Soothing Chicken Pox – Top Tips From Dr Stephanie Ooi
The varicella zoster virus (VZV) is more commonly known as chickenpox. It is one of the most common illnesses to affect young children, affecting more than 95% of children and is most prevalent in under-tens. Chickenpox is highly infectious and many cases occur between February and May.
It is a very common illness and most children make a full recovery without needing medical intervention. However it can still be uncomfortable and upsetting for little ones and worrying for parents. When the red, fluid-filled spots appear, there are some things you can do to comfort your child and distract them from the itching.
Doctor Stephanie Ooi, a GP from MyHealthcare Clinic, has provided 5 tips to advise parents on the best ways to soothe a child when they have chickenpox.
Use gentle itching remedies
While traditional remedies such as calamine lotion have long been the go-to home treatment for chickenpox, there are newer mousse products available on the market that can help. These can be easier to use than creams or lotions as they are less messy and don’t require rubbing in to sensitive rash-covered skin and often provide additional benefits. Products such as Pox-Clin Cool mousse can help soothe irritation, itching and sensitivity caused by chickenpox and it also contains a bacterial blocker which helps prevent reinfection and minimises scarring
Another natural remedy to soothe the discomfort and itching is to take an oatmeal bath, which helps to prevent the spread infection from one to another part of the body. To make your own oatmeal bath at home, you can use regular unflavoured porridge oats, slow cooked oats or instant oats. Use around 100g for a toddler and 300g for an older child. A coffee grinder or food processor can be used to the grind the oats up to a smaller consistency. Test a tablespoon of oats in a glass of warm water – if the water goes a milky colour, your oats are ground-up enough. Draw a warm bath (not too hot), place the oats in and have your child soak for around 20 minutes.
Some children also find baking soda soothing. You can add roughly a mug of the baking soda to a lukewarm bath and soak for 20 minutes. When you help the child out of the bath, use a clean towel to pat, rather than rub the skin dry.
Keep your child hydrated
Try to encourage your child to drink as much water as possible. When chickenpox spots appear in a child’s mouth it can make eating or drinking slightly distressing and uncomfortable. Try to give soft and bland foods and avoid salty snacks that can aggravate a sore mouth. A very common symptom of chickenpox is a loss of appetite – whilst this is worrying for parents, hydration is more important than food here.
One way to encourage them to consume more liquids is to create soothing ice pops. Simply fill a lolly tray with water or coconut water, or flavour with some squash. It’s best to avoid orange flavouring as the acidic content of this may irritate the mouth. If your child does feel up to eating, natural yoghurt with honey, stewed apples or pears or a chicken bone broth are good options. Dairy and chicken contain the amino acid lysine which is said to aid healing.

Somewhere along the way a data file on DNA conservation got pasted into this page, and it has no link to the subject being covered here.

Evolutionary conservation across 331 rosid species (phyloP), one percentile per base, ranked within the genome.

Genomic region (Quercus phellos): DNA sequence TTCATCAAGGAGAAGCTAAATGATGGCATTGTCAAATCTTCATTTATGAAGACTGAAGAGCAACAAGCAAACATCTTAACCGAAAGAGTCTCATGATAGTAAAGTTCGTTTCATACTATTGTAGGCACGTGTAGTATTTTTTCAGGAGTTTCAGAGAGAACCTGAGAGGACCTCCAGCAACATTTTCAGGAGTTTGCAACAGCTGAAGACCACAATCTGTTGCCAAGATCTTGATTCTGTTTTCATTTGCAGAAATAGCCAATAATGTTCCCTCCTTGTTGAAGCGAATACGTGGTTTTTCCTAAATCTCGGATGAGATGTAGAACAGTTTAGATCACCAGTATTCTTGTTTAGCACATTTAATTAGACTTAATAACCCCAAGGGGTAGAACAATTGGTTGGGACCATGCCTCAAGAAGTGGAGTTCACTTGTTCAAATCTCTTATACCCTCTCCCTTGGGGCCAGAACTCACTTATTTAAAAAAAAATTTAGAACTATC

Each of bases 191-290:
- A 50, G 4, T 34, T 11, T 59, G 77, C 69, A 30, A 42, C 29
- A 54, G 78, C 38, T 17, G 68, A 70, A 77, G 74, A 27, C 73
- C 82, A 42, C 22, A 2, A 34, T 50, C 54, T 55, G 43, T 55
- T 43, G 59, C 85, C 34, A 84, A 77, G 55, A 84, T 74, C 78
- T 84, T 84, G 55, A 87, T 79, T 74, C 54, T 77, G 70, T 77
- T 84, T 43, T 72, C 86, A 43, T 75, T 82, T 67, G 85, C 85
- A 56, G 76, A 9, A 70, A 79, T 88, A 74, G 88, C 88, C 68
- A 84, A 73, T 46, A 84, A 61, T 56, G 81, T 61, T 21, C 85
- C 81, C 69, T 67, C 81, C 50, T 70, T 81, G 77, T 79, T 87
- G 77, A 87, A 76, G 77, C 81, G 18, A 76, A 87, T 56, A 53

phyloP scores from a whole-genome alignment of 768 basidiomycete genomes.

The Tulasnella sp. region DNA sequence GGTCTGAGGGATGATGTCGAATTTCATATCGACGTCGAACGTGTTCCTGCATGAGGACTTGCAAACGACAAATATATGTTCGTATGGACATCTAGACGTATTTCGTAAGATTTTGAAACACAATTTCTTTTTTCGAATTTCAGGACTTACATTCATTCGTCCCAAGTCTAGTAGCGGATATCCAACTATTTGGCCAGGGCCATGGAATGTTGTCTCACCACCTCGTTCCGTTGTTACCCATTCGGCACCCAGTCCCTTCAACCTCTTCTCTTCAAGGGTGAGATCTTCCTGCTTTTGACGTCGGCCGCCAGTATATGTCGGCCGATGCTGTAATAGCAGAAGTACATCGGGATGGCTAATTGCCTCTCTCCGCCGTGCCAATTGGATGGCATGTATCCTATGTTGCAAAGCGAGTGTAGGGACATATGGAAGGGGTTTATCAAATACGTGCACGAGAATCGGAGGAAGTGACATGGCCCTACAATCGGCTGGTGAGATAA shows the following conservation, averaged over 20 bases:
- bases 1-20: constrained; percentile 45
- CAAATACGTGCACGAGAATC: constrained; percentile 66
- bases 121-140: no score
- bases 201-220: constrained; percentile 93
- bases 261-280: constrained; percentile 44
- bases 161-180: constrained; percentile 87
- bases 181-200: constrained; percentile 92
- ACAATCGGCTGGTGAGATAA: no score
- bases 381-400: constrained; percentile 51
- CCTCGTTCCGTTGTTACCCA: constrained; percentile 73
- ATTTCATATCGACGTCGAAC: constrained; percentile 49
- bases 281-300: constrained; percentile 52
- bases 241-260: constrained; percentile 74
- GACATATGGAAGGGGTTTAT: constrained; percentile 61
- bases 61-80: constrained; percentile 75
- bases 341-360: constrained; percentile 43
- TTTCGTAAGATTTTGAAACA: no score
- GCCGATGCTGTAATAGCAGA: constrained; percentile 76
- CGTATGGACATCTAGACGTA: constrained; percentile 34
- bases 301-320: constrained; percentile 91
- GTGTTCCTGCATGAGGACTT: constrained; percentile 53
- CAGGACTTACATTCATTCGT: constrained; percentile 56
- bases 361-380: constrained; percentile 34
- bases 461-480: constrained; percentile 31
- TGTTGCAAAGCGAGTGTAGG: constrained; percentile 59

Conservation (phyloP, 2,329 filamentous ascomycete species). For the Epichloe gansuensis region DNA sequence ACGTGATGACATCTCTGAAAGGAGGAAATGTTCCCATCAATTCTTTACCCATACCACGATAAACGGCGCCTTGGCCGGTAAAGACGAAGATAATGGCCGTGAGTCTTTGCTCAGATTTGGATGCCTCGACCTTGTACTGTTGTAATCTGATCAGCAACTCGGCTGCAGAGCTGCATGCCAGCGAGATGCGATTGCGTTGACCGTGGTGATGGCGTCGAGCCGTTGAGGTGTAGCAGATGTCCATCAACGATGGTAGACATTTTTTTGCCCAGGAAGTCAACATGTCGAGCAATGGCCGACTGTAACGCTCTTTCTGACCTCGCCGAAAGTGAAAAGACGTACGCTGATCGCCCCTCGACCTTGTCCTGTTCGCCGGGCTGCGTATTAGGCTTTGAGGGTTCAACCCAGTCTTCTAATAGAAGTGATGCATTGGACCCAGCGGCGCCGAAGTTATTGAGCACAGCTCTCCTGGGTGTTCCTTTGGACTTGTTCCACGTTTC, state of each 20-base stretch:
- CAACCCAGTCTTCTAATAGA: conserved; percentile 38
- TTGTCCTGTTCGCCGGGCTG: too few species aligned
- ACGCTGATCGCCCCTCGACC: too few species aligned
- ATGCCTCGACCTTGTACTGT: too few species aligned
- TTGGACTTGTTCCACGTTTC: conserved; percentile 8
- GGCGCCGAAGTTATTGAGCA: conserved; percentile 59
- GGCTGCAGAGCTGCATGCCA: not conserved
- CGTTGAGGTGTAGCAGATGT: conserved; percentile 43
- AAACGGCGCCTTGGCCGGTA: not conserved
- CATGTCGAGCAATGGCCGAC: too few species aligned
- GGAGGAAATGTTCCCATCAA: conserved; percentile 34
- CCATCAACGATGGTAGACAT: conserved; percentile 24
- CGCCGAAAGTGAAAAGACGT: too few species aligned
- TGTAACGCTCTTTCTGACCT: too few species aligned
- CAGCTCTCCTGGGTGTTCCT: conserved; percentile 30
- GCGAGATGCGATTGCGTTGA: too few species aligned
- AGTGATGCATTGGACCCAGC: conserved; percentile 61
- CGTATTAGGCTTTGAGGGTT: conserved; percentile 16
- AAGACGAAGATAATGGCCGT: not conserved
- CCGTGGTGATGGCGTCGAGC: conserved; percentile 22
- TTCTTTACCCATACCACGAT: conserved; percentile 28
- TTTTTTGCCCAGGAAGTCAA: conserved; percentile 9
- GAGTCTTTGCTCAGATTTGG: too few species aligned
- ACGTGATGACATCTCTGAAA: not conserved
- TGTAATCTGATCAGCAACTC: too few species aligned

Be aware of signs of dehydration – dark urine, infrequent need to use the bathroom or dry nappies, fast breathing, having few or no tears left when crying, dry lips or blotchy, cold hands and feet. If your child has any of these symptoms, please seek urgent medical advice.
Seek medical advice for some cases.
In most cases you won’t need to take your child to the GP for chickenpox as it will get better on its own. This usually takes about a week. However, there are some instances when medical advice should be sought. If you notice that skin around the spots has become red, hot and painful, consult your doctor as this can be a sign of skin infection. Also seek medical advice if your child has had a fever for more than four days, if there are signs of dehydration as mentioned above or their condition seems to be worsening. Ultimately you know them best so if something doesn’t seem right then seek medical advice.
Soothe the pain and fever with approved painkillers.
Aside from the uncomfortable rash, chickenpox can also often cause cold and flu-like symptoms, including a high temperature (38+ degrees), muscular aches and pains, as well as headaches. These can make children feel pretty miserable and unwell. You can use paracetamol at home to soothe the pain and fever. It’s best to avoid giving aspirin in any child in any illness as this can leave your child at risk of developing Reye’s syndrome (a rare disorder that causes swelling in the liver and brain).
Due to the highly contagious nature of chickenpox, it’s advised keep your child away from school, nursery or social situations with other children until the spots have fully crusted over. This can take as long as 10 days. Many children will just want to rest and a day in front of the TV is completely understandable! However, lots of parents know that after a few days of isolation, children can feel restless and need a distraction from the itching and misery of being house-bound.
Activities such as colouring, sticker-books, reading and puzzles can be good distractions. Try making an indoor assault course with cushions, chairs and blankets. If you have a garden and the weather is nice, try having a picnic together, planting some seeds, or using outdoor chalks to create pictures. You could make a salt dough with ingredients from your kitchen – 1 cup of salt, 2 cups of flour and 3/4 cup of water. Combine the salt and flour together then stir in the water gradually until it forms a doughy consistency. You can create shapes or make hand and foot prints in the dough. Place shapes in the oven at 180 degrees and bake until hardened. You can even decorate them with non-toxic paints.